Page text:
About 18 million Americans have osteopenia. Osteopenia refers to early signs of bone loss that can turn into osteoporosis. With osteopenia, bone mineral density is lower than normal. However, it is not yet low enough to be considered osteoporosis.
Not everyone who has osteopenia develops osteoporosis. But osteopenia can turn into osteoporosis. Osteoporosis can result in easily fractured bones and other very serious bone problems. It can also cause disfigurement and lead to loss of mobility and independence.
If your experience with bones is pretty much limited to putting on that
skeleton costume every Halloween, then you could be cheating yourself out of
important preventive care.
Take this quiz to find out how much you know about bone health, and learn a
bit about what you can do to protect your skeleton from head to toe!
1. The largest bone in the human body
Femur (thigh bone)
Tibia (shin bone)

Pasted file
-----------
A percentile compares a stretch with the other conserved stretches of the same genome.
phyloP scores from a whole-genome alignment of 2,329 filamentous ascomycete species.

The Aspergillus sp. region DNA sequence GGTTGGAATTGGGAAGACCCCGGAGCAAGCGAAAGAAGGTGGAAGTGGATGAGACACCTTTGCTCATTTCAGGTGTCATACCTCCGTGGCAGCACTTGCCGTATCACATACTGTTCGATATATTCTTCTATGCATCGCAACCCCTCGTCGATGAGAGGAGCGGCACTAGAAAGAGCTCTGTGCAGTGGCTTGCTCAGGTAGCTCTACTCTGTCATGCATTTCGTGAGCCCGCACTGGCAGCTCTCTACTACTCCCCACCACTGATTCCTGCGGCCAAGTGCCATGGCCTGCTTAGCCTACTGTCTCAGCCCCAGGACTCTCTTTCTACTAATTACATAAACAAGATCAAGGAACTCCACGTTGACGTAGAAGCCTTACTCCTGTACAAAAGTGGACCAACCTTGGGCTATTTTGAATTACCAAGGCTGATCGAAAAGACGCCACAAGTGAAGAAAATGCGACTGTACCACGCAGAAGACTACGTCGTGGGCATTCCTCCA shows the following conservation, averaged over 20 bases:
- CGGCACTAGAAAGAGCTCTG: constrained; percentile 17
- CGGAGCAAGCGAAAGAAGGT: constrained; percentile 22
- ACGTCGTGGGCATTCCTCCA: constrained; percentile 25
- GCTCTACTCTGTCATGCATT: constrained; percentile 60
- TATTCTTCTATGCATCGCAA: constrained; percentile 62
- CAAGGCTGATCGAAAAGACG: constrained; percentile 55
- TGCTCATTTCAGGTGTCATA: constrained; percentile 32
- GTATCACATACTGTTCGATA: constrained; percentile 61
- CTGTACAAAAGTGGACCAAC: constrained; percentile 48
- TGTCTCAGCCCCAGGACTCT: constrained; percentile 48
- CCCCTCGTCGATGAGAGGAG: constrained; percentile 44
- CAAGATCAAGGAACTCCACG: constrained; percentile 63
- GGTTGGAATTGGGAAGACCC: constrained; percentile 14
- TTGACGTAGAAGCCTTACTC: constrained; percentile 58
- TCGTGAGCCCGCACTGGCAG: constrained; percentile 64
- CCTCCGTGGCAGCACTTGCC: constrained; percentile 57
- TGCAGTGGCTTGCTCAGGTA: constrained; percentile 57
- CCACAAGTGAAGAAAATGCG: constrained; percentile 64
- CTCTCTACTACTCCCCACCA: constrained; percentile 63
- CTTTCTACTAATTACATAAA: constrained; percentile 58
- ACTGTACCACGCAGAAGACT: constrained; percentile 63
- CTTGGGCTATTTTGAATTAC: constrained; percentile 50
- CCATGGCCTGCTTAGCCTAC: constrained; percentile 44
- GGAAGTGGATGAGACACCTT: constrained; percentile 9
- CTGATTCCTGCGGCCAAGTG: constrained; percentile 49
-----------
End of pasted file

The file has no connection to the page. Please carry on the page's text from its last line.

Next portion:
Bone health is measured in two ways. The first is bone density. Bone density defines the thickness of your bone. The second is bone mass. Bone mass means how much bone you have. Bone mass, or the amount of bone you have, usually peaks around age 30. Then bone mass begins to decline. Your body starts to reabsorb bone faster than new bone can be made.
To find bone density, your health care provider measures the levels of minerals in your bones. These minerals include:
The denser the content of your bone mineral is, the stronger your bones are.
With aging, your body absorbs back calcium and other minerals from your bones. This reabsorption can make your bones weaker and lead to osteopenia and osteoporosis. The bones become more vulnerable to fractures and other damage.
What Are Some Risk Factors for Osteopenia and Osteoporosis?
Risk factors for developing osteopenia are the same as those for developing osteoporosis. They include:
How Can my Doctor Test for Osteopenia and Osteoporosis?
The most accurate way to diagnose osteopenia and osteoporosis is through bone mineral density testing. This is usually done with a dual-energy X-ray absorptiometry (DXA) scan.
DXA scan results are reported as T-scores:
Normal bone: T-score above -1
Osteopenia: T-score between -1 and -2.5
Osteoporosis: T-score of -2.5 or lower
Other tests can be done to help diagnose osteoporosis and osteopenia. Quantitative ultrasound is one such test. It measures the speed of sound in the bone to assess bone density and strength. DXA scans are usually still needed to confirm results from ultrasound and other tests.